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readytohitheroad
02-13-2012, 04:15 PM
My better half and I are going to purchase a Landmark w/ the yeti package and dual pain windows.

Our question is this: Until we retire we will spend the winter months in an area (eastern New Mexico)where the nighttime temperatures can get into the low teens on occassion. Will our rig be able to handle this without freezing water lines, etc?

Would assume we would add supplemental heating to the basement area when it gets cold like this.

jimtoo
02-13-2012, 04:30 PM
HI readytohittheroad,

I would think that you need to check the water lines to be sure none are against the frame or metal. Using your furnace will divert some heat to the enclosed area under the floor. I know a few do add a couple of lights in the basement area also.

I'm sure you will get some more answers here also.

Enjoy the forum and your new Landmark.

Jim M

danemayer
02-13-2012, 05:00 PM
You'll be very comfortable.

We've had our 2011 Rushmore in the Colorado mountains twice for extended ski trips. Last year temps were below zero (F) almost nightly and as low as -30 one night, -20 two nights. We run the thermostat at 74 to keep the underbelly warm. We also have the fireplace option which keeps the back end warm. We also have dual pane windows. No matter how much the furnace runs, the water line to the kitchen can still freeze when it gets to about -15. The water line to the bathroom freezes at -20. Temps in the low teens should not be a problem.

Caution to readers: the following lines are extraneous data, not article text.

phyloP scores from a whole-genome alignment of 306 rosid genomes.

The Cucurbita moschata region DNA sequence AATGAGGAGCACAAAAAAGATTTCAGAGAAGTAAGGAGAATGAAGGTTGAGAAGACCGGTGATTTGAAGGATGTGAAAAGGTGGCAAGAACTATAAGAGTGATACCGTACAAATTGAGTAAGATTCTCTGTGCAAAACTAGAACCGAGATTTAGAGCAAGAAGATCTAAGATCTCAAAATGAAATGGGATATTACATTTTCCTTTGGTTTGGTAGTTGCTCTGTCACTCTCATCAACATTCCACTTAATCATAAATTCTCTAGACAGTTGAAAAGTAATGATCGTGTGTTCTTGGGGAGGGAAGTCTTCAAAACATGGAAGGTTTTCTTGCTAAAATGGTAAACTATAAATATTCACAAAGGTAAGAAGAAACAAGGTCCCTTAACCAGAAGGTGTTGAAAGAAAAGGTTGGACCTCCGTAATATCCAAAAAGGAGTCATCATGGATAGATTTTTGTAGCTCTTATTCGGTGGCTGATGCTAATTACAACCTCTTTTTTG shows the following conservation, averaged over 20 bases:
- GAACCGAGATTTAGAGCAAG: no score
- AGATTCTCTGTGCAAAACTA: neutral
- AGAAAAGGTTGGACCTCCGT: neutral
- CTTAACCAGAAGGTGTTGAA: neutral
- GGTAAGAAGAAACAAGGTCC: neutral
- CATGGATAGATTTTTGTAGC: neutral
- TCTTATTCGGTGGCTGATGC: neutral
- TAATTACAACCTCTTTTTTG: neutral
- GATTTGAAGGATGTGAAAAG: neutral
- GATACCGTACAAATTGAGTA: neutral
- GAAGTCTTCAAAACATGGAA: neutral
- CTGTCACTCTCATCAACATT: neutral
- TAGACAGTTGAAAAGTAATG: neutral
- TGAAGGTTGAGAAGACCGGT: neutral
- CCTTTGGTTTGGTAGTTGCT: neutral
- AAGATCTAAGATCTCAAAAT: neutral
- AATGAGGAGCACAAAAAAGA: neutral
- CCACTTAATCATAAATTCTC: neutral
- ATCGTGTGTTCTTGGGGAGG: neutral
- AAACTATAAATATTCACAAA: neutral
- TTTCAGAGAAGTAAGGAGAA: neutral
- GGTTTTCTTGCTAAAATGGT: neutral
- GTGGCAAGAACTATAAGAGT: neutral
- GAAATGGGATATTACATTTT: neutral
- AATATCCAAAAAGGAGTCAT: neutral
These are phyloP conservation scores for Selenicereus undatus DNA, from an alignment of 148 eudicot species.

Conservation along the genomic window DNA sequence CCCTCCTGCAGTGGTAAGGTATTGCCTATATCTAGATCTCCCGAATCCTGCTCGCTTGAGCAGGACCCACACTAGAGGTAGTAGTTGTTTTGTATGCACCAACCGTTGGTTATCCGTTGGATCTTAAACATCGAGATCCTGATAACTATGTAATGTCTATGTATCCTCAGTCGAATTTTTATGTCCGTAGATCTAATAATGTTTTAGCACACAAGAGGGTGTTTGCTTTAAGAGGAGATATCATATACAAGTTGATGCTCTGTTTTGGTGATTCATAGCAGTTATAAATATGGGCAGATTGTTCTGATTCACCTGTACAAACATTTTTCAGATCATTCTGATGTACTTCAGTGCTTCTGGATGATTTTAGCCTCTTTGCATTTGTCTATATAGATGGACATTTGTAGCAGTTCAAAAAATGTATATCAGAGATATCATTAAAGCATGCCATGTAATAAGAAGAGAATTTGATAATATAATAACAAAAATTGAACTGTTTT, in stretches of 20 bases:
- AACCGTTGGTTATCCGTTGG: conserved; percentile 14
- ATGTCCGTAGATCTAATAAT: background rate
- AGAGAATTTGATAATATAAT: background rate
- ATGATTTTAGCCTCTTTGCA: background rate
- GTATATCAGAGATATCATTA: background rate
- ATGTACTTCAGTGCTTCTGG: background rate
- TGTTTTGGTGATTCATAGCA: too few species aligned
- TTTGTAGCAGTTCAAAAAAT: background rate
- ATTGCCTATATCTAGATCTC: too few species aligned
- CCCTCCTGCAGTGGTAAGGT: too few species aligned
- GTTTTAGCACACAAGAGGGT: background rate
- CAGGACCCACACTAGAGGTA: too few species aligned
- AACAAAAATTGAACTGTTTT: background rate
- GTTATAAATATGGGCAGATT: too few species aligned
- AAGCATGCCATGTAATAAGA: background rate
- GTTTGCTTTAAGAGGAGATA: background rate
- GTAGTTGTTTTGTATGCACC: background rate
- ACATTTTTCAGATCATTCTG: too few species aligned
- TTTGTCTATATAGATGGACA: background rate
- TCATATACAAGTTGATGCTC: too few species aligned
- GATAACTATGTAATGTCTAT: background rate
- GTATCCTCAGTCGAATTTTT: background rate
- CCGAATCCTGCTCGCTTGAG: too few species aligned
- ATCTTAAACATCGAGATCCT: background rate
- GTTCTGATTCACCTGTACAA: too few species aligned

The Yeti package will give you tank heaters (which we have) and heat tape on the main water line (which we don't have - not sure if that's the main from the fresh tank, or something else).

Our biggest problem below zero is the gate valves on the tanks. We use a 3" heated/insulated sewer pipe and keep the gray tanks open (so we don't have to deal with those valves until we dump the black tank. I plan to dump the tank every 6 days and watch the temperature forecast to dump on warmer days. That way the valves have defrosted even if they did freeze. In the low teens I wouldn't expect valves to freeze.

I run a 100W heat lamp behind the basement wall, pointed at the water pump and plumbing lines. I run a 60W drop light in the UDC to keep the incoming water lines warm. And of course the city water hose is heated and insulated. I tried a Pirit Heated Hose but it quit after a few weeks. The replacement worked for a few weeks last year and a few days this season, then it failed. Instead of another, I added heat tape and insulation to the failed hose.